Vaughan, Bernard John
VAUGHAN, BERNARD JOHN
Jesuit preacher; b. Courtfield, Hertfordshire, England, Sept. 20, 1847; d. Roehampton, England, Oct. 31, 1922. His parents, Col. John F. Vaughan of Courtfield and Louisa Elizabeth (Rolls) Vaughan, a convert, gave to the Church six sons and five daughters, including Cardinal Herbert vaughan and Abp. Roger vaughan. After study at Stonyhurst College from 1859, Bernard entered the jesuits (1866) and was ordained (1880). During his assignment to the Church of the Holy Name, Manchester, his participation in local controversies, formidable debating talents, unconventional preaching methods, excellent voice and delivery, and distinguished bearing soon attracted attention. He preached at Cannes, France (1898), where his sermons led to friendships with the British royal family and a transfer to the Jesuit church on Farm Street, London (1899). His series of sermons there on the "Sins of Society" (1906) firmly established his English reputation, which was extended by visits to Canada (1910), the U.S. (1911–13), the Far East (1913), and Africa (1922). The extensive publicity that he sought and received tended to conceal the basic simplicity of an obedient religious, who was most interested in work among the urban poor and efforts on behalf of social reform.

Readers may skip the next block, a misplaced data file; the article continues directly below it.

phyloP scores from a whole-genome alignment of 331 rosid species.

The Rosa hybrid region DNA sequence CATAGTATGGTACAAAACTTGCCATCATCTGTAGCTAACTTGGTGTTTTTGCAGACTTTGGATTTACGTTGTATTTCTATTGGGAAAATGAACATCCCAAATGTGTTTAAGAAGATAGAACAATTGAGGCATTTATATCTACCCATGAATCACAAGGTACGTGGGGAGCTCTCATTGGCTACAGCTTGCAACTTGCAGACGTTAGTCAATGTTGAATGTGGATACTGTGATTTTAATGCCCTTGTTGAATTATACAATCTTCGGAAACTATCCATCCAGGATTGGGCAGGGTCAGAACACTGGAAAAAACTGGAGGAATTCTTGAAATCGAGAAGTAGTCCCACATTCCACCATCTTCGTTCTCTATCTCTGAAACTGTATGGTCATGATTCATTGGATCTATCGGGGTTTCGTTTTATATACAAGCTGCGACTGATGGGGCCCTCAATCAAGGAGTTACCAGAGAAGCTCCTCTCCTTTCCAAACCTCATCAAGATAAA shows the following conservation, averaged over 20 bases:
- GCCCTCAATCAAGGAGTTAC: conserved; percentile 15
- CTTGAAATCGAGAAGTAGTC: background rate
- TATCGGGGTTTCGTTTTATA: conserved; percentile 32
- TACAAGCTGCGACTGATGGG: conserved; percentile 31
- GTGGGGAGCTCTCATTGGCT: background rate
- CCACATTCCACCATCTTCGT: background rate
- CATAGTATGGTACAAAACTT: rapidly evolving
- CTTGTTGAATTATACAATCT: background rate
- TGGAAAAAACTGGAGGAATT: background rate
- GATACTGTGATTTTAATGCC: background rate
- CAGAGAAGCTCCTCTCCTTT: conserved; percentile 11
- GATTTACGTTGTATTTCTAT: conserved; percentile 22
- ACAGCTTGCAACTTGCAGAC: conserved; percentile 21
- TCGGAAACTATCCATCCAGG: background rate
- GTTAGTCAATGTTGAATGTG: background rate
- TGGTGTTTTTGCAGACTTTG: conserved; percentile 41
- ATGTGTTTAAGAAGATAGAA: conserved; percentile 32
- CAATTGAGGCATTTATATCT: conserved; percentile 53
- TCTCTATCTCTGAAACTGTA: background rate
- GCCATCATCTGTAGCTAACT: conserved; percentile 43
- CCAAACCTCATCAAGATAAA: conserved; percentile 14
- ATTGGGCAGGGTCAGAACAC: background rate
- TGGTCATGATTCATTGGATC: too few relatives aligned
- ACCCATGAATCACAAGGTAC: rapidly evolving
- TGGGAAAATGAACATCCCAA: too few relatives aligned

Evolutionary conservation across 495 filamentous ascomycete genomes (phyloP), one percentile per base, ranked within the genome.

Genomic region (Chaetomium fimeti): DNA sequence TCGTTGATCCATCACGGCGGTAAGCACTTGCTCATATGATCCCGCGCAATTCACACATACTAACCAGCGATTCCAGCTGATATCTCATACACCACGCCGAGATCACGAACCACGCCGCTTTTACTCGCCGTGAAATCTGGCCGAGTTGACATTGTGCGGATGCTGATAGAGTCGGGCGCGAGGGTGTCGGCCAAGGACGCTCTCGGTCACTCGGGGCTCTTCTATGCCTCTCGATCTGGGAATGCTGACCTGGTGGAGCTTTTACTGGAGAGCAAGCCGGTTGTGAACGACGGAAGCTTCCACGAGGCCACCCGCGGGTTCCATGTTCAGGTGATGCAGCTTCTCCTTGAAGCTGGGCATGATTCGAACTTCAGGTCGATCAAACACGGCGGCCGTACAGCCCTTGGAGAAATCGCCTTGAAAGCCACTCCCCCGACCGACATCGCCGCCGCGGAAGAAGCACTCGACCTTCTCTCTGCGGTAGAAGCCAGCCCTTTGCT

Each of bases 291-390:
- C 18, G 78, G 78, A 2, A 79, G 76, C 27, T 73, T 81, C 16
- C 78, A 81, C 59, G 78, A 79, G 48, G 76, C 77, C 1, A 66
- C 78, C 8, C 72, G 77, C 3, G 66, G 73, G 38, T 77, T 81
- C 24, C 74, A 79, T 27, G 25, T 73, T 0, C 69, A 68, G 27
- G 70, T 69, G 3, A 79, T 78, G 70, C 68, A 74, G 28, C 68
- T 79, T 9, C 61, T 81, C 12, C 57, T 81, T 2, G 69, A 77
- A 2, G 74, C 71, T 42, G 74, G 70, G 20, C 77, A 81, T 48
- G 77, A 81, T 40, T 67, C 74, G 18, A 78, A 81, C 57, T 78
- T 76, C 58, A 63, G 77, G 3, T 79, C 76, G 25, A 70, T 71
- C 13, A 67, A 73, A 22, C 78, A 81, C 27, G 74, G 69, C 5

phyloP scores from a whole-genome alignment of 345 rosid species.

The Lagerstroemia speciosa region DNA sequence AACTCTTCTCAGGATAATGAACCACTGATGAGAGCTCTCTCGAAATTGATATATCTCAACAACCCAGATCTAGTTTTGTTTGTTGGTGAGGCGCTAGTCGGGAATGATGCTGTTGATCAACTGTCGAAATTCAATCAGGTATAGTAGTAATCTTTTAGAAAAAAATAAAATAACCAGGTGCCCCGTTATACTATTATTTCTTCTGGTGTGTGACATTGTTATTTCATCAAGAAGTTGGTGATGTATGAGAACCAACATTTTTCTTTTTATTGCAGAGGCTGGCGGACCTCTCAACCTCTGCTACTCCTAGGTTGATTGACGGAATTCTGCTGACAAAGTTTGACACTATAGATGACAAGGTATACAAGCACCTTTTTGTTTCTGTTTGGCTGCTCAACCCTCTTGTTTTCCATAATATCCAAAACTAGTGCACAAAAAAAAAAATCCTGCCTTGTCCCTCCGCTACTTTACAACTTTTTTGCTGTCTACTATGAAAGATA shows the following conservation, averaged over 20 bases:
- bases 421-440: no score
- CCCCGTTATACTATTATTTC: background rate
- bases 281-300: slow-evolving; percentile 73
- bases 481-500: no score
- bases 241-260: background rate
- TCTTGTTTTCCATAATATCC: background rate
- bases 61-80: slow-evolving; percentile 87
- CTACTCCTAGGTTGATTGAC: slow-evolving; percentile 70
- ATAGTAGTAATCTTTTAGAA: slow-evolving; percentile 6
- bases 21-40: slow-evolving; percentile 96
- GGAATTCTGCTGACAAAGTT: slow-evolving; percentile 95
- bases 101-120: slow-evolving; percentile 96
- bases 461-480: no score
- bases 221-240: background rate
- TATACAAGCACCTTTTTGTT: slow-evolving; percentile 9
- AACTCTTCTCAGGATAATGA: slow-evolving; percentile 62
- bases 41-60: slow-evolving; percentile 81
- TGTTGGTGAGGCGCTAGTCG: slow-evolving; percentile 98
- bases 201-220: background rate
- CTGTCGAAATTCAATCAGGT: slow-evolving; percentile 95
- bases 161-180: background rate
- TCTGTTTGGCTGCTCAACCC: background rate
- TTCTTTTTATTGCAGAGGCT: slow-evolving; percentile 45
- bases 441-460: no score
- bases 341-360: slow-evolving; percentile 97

Bibliography: d. gwynn, The Dictionary of National Biography from the Earliest Times to 1900, 63 v. (London 1885–1900; repr. With corrections, 21 v., 1908–09, 1921–22, 1938; suppl. 1901–) (1922–30) 867–868. c. c. martindale, Bernard Vaughan, S.J. (London 1923).